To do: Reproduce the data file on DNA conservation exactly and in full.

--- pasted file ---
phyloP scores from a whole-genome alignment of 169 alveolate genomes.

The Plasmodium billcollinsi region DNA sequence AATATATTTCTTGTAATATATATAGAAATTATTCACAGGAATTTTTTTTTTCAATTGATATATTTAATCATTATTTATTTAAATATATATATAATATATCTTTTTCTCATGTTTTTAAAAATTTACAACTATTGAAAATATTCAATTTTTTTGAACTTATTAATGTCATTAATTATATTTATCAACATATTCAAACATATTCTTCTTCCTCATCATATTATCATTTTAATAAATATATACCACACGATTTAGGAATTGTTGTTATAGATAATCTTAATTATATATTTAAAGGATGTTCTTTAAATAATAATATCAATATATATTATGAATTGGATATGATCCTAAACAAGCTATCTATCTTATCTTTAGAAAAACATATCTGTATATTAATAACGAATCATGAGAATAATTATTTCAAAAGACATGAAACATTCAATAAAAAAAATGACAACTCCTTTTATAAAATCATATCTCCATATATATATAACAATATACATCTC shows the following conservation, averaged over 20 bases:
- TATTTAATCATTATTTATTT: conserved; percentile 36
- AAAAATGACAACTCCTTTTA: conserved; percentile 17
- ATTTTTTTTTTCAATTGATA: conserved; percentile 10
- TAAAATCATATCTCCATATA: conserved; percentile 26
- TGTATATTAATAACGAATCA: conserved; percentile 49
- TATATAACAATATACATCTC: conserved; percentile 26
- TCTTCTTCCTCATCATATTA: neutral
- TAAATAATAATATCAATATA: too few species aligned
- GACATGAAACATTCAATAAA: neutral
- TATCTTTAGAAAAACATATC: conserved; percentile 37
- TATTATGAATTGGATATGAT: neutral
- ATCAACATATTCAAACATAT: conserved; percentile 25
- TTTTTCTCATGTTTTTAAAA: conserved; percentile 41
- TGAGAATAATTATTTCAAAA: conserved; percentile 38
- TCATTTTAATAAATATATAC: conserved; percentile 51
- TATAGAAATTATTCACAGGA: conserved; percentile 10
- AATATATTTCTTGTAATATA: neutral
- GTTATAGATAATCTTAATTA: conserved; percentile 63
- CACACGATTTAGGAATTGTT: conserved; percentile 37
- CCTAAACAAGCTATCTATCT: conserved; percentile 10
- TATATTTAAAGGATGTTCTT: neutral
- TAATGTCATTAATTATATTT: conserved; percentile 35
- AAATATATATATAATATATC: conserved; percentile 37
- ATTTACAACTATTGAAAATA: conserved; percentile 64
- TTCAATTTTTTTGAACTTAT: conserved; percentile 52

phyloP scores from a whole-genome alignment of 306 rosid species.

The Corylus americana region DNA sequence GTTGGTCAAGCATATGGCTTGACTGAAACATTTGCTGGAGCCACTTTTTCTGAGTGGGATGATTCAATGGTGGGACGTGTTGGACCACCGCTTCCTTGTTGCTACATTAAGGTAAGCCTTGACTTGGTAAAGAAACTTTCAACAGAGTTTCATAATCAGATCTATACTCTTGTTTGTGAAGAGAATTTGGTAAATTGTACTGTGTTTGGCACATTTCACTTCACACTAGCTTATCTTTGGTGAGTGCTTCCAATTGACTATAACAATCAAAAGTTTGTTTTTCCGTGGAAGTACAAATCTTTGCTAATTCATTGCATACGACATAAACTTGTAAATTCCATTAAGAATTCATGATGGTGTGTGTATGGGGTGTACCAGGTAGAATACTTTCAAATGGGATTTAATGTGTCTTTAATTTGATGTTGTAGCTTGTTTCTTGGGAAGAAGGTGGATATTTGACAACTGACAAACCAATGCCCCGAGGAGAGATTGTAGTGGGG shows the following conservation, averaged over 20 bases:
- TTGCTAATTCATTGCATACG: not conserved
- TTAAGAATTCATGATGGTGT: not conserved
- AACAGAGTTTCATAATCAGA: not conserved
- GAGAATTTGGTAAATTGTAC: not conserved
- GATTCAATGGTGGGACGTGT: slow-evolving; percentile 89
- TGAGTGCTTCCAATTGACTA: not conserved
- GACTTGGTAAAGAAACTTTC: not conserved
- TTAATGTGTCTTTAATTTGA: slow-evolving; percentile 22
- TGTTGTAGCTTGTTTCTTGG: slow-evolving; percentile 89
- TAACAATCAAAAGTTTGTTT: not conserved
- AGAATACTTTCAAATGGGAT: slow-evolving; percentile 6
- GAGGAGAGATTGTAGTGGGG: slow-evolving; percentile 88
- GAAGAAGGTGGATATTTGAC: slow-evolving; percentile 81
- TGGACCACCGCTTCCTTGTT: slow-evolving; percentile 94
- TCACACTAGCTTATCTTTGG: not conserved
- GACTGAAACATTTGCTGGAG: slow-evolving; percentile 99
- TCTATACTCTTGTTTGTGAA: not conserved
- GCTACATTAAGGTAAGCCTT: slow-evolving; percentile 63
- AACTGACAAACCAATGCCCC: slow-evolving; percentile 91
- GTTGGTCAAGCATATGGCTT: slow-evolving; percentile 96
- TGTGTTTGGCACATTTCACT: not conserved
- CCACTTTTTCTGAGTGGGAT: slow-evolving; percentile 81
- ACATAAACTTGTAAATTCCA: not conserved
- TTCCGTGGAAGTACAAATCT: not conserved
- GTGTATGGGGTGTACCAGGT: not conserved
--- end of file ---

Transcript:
phyloP scores from a whole-genome alignment of 169 alveolate genomes.

The Plasmodium billcollinsi region DNA sequence AATATATTTCTTGTAATATATATAGAAATTATTCACAGGAATTTTTTTTTTCAATTGATATATTTAATCATTATTTATTTAAATATATATATAATATATCTTTTTCTCATGTTTTTAAAAATTTACAACTATTGAAAATATTCAATTTTTTTGAACTTATTAATGTCATTAATTATATTTATCAACATATTCAAACATATTCTTCTTCCTCATCATATTATCATTTTAATAAATATATACCACACGATTTAGGAATTGTTGTTATAGATAATCTTAATTATATATTTAAAGGATGTTCTTTAAATAATAATATCAATATATATTATGAATTGGATATGATCCTAAACAAGCTATCTATCTTATCTTTAGAAAAACATATCTGTATATTAATAACGAATCATGAGAATAATTATTTCAAAAGACATGAAACATTCAATAAAAAAAATGACAACTCCTTTTATAAAATCATATCTCCATATATATATAACAATATACATCTC shows the following conservation, averaged over 20 bases:
- TATTTAATCATTATTTATTT: conserved; percentile 36
- AAAAATGACAACTCCTTTTA: conserved; percentile 17
- ATTTTTTTTTTCAATTGATA: conserved; percentile 10
- TAAAATCATATCTCCATATA: conserved; percentile 26
- TGTATATTAATAACGAATCA: conserved; percentile 49
- TATATAACAATATACATCTC: conserved; percentile 26
- TCTTCTTCCTCATCATATTA: neutral
- TAAATAATAATATCAATATA: too few species aligned
- GACATGAAACATTCAATAAA: neutral
- TATCTTTAGAAAAACATATC: conserved; percentile 37
- TATTATGAATTGGATATGAT: neutral
- ATCAACATATTCAAACATAT: conserved; percentile 25
- TTTTTCTCATGTTTTTAAAA: conserved; percentile 41
- TGAGAATAATTATTTCAAAA: conserved; percentile 38
- TCATTTTAATAAATATATAC: conserved; percentile 51
- TATAGAAATTATTCACAGGA: conserved; percentile 10
- AATATATTTCTTGTAATATA: neutral
- GTTATAGATAATCTTAATTA: conserved; percentile 63
- CACACGATTTAGGAATTGTT: conserved; percentile 37
- CCTAAACAAGCTATCTATCT: conserved; percentile 10
- TATATTTAAAGGATGTTCTT: neutral
- TAATGTCATTAATTATATTT: conserved; percentile 35
- AAATATATATATAATATATC: conserved; percentile 37
- ATTTACAACTATTGAAAATA: conserved; percentile 64
- TTCAATTTTTTTGAACTTAT: conserved; percentile 52

phyloP scores from a whole-genome alignment of 306 rosid species.

The Corylus americana region DNA sequence GTTGGTCAAGCATATGGCTTGACTGAAACATTTGCTGGAGCCACTTTTTCTGAGTGGGATGATTCAATGGTGGGACGTGTTGGACCACCGCTTCCTTGTTGCTACATTAAGGTAAGCCTTGACTTGGTAAAGAAACTTTCAACAGAGTTTCATAATCAGATCTATACTCTTGTTTGTGAAGAGAATTTGGTAAATTGTACTGTGTTTGGCACATTTCACTTCACACTAGCTTATCTTTGGTGAGTGCTTCCAATTGACTATAACAATCAAAAGTTTGTTTTTCCGTGGAAGTACAAATCTTTGCTAATTCATTGCATACGACATAAACTTGTAAATTCCATTAAGAATTCATGATGGTGTGTGTATGGGGTGTACCAGGTAGAATACTTTCAAATGGGATTTAATGTGTCTTTAATTTGATGTTGTAGCTTGTTTCTTGGGAAGAAGGTGGATATTTGACAACTGACAAACCAATGCCCCGAGGAGAGATTGTAGTGGGG shows the following conservation, averaged over 20 bases:
- TTGCTAATTCATTGCATACG: not conserved
- TTAAGAATTCATGATGGTGT: not conserved
- AACAGAGTTTCATAATCAGA: not conserved
- GAGAATTTGGTAAATTGTAC: not conserved
- GATTCAATGGTGGGACGTGT: slow-evolving; percentile 89
- TGAGTGCTTCCAATTGACTA: not conserved
- GACTTGGTAAAGAAACTTTC: not conserved
- TTAATGTGTCTTTAATTTGA: slow-evolving; percentile 22
- TGTTGTAGCTTGTTTCTTGG: slow-evolving; percentile 89
- TAACAATCAAAAGTTTGTTT: not conserved
- AGAATACTTTCAAATGGGAT: slow-evolving; percentile 6
- GAGGAGAGATTGTAGTGGGG: slow-evolving; percentile 88
- GAAGAAGGTGGATATTTGAC: slow-evolving; percentile 81
- TGGACCACCGCTTCCTTGTT: slow-evolving; percentile 94
- TCACACTAGCTTATCTTTGG: not conserved
- GACTGAAACATTTGCTGGAG: slow-evolving; percentile 99
- TCTATACTCTTGTTTGTGAA: not conserved
- GCTACATTAAGGTAAGCCTT: slow-evolving; percentile 63
- AACTGACAAACCAATGCCCC: slow-evolving; percentile 91
- GTTGGTCAAGCATATGGCTT: slow-evolving; percentile 96
- TGTGTTTGGCACATTTCACT: not conserved
- CCACTTTTTCTGAGTGGGAT: slow-evolving; percentile 81
- ACATAAACTTGTAAATTCCA: not conserved
- TTCCGTGGAAGTACAAATCT: not conserved
- GTGTATGGGGTGTACCAGGT: not conserved